Saturday 13 December 2014

Penguin Drop Caps Set: A-M

There's an attractive set of Penguins available, an A-Z of hardbacks with covers designed by the notable Jessica Hische and Penguin Art Director Paul Buckley.

If you're looking for a Christmas gift for someone, these are definitely a good idea - excellent writing and a cover that lifts them out of the ordinary.

Shamefacedly, I have to confess that I haven't read them all; don't tell Caffeine and Chapters, a book blogger with a wider range than I.

A is for Austen, and a worthy classic to kick off the list. Pride And Prejudice is one of the great works of English literature, a sweeping account of the culture of the landed gentry of Regency England. Witty, sharp, it's amazing to think that an Englishwoman produced it in 1813.

Click to buy Pride and Prejudice (Penguin Drop Caps) from Amazon US Amazon UK

Some thirty years on from P&P, Charlotte Bronte published what is now one of the most famous novels of all time. Astonishing in style and subject matter, the life and love of Jane Eyre has crossed times and genres. Perhaps the best book in this set.

Buy Jane Eyre from Amazon US Amazon UK

Okay, first confession - I haven't read Willa Cather's My √Āntonia. If anyone would care to give a quick review, please get in touch.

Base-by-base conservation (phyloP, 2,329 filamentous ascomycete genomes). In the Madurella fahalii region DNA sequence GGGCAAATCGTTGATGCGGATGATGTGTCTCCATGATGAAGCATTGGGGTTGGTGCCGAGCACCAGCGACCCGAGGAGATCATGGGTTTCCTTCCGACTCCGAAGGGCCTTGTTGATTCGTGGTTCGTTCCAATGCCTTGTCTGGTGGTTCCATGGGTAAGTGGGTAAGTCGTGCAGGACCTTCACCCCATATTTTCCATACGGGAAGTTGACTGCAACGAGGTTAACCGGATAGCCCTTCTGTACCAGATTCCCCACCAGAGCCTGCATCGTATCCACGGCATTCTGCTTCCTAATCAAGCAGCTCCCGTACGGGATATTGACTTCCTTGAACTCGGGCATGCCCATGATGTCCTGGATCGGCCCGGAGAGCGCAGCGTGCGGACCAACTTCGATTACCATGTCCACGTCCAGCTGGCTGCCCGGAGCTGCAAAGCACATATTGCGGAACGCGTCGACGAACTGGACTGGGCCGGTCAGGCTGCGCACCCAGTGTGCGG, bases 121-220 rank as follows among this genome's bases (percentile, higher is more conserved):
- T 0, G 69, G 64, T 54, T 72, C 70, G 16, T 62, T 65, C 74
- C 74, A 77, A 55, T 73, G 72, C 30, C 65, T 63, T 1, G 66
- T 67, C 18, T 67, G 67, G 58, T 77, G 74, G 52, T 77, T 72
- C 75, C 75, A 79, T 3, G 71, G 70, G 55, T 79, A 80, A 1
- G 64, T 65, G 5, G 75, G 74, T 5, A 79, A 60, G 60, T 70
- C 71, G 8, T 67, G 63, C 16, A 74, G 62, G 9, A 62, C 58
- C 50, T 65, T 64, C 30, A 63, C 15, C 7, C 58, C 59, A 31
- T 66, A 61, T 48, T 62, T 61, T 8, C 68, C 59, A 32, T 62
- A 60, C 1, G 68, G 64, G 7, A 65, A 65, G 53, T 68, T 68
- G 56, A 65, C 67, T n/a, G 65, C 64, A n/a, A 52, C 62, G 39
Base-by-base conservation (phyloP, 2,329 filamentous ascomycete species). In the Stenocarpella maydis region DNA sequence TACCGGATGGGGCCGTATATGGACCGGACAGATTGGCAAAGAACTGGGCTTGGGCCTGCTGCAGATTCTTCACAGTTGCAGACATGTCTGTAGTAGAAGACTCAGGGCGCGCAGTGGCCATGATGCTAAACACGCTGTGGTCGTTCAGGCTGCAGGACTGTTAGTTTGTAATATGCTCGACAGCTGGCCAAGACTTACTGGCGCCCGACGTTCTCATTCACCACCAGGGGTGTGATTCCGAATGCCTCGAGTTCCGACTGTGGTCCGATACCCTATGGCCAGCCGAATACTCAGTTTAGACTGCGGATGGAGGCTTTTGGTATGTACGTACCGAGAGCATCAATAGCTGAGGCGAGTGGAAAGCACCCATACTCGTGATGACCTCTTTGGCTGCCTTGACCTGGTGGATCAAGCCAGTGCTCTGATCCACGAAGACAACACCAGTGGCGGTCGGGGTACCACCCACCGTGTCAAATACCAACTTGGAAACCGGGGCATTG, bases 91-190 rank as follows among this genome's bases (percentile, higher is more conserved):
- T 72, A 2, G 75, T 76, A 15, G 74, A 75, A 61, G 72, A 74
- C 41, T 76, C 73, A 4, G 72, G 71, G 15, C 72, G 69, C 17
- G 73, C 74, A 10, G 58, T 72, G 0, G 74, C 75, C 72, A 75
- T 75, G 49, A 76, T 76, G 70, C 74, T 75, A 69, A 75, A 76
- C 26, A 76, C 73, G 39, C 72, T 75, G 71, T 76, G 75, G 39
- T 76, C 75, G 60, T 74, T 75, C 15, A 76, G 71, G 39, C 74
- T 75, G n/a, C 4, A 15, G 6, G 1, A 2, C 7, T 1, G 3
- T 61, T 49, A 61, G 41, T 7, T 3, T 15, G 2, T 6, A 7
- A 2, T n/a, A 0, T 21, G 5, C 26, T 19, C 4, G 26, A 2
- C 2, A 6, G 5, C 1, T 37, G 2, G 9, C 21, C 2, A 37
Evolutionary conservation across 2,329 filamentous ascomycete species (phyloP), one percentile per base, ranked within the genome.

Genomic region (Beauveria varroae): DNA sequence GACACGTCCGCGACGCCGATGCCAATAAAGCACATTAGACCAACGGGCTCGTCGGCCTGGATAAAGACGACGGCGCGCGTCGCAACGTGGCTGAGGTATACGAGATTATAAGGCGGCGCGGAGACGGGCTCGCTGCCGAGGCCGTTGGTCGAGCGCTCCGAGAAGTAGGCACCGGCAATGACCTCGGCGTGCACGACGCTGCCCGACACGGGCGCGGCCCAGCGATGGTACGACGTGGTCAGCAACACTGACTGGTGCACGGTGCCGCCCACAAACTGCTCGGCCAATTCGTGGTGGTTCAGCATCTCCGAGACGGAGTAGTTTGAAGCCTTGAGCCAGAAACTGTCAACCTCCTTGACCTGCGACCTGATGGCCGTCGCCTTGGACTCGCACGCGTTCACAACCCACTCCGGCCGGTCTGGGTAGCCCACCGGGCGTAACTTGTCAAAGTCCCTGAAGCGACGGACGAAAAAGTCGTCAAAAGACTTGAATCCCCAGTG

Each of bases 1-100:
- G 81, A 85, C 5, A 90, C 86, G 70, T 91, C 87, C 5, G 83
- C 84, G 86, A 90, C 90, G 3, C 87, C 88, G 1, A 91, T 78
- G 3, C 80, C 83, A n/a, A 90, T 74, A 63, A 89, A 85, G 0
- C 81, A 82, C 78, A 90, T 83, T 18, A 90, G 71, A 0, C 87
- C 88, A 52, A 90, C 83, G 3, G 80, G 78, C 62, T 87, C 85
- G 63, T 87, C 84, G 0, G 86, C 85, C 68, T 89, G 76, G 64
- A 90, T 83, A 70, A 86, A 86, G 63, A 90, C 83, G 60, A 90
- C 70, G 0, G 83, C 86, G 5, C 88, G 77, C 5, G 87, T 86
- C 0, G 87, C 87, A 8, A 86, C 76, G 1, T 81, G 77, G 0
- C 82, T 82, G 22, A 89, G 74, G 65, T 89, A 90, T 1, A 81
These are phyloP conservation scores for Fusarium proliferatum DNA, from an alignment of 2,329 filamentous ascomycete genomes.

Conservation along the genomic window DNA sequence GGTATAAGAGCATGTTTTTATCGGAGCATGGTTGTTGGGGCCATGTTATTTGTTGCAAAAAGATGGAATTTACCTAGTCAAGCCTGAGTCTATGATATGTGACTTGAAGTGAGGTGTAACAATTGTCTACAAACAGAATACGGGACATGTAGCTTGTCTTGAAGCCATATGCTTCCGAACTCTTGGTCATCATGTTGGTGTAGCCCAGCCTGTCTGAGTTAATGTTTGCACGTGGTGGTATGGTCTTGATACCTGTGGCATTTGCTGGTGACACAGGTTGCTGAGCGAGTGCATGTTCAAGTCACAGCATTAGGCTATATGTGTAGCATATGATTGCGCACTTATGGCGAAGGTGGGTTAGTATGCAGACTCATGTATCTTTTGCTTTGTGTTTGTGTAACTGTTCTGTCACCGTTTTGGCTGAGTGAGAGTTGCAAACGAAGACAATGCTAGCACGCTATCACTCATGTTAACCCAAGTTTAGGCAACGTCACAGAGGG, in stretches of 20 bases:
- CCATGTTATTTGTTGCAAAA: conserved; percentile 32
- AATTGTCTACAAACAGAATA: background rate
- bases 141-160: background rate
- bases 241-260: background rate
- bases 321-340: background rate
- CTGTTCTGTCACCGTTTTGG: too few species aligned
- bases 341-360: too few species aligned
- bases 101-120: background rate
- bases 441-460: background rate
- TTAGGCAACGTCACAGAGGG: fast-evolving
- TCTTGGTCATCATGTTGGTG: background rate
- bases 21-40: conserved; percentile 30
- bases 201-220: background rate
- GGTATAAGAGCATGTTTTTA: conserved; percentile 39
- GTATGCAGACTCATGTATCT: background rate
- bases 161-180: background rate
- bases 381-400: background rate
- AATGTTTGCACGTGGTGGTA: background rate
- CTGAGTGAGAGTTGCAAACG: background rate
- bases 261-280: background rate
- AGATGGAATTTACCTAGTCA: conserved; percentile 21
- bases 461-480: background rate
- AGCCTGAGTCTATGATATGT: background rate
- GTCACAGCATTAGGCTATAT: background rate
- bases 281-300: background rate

Buy My Antonia from Amazon US Amazon UK

Dickens: Great Expectations. I picked Oliver Twist as one of my five favourite books for a desert island so it's no surprise that I'm delighted to see any Dickens on this list. Great Expectations is a monster of a book, one of Dickens' most readable. Most of you will know of the orphan Pip, the convict Abel Magwitch, Miss Havisham, Estella and the rest of the rich cast. If you haven't read this for a while, treat yourself.

Buy Great Expectations from Amazon US Amazon UK

Middlemarch. To my shame, or the shame of English education at the time, I was put off George Eliot through the forcefeeding of great chunks, to be regurgitated in exams. Years later, I read Middlemarch and found it to be well worth the wait. A tale of life in a provincial English town from 1830–32, it covers a myriad of social issues at a time of enormous change. Martin Amis loves the book but don't let that put you off.

Buy Middlemarch from Amazon US Amazon UK

Gustave Flaubert's debut novel, the tale of Emma Bovary's sad life and adulteries. Married to a dull but worthy plodder, Emma embarks on a series of doomed love affairs. Each ends, as does her life, in pain and despair. A beautiful piece of writing, one that makes me wish my French was strong enough to read it in its original tongue.

Buy Madame Bovary from Amazon US Amazon UK

Lord Of The Flies by William Golding. This is a chilling book, the tales of a group of young boys cast ashore after a plane wreck. They form a social order that matches what they knew at home but soon descend into laziness, brutality, selfishness and savagery. Perhaps the saddest thing about the book's themes is that they appear much less far-fetched now than they did when it was first published.

Buy Lord of the Flies from Amazon US Amazon UK

Siddhartha by Herman Hesse. The tale of the eponymous protagonist's search for spiritual enlightenment, a journey both physical and spiritual. Hesse seems to have fallen out of favour, a shame as he is an excellent and thought-provoking writer. Penguin might have been better advised to select The Glass Bead Game or Narcissus and Goldmund but Siddhartha is certainly a good addition to the set.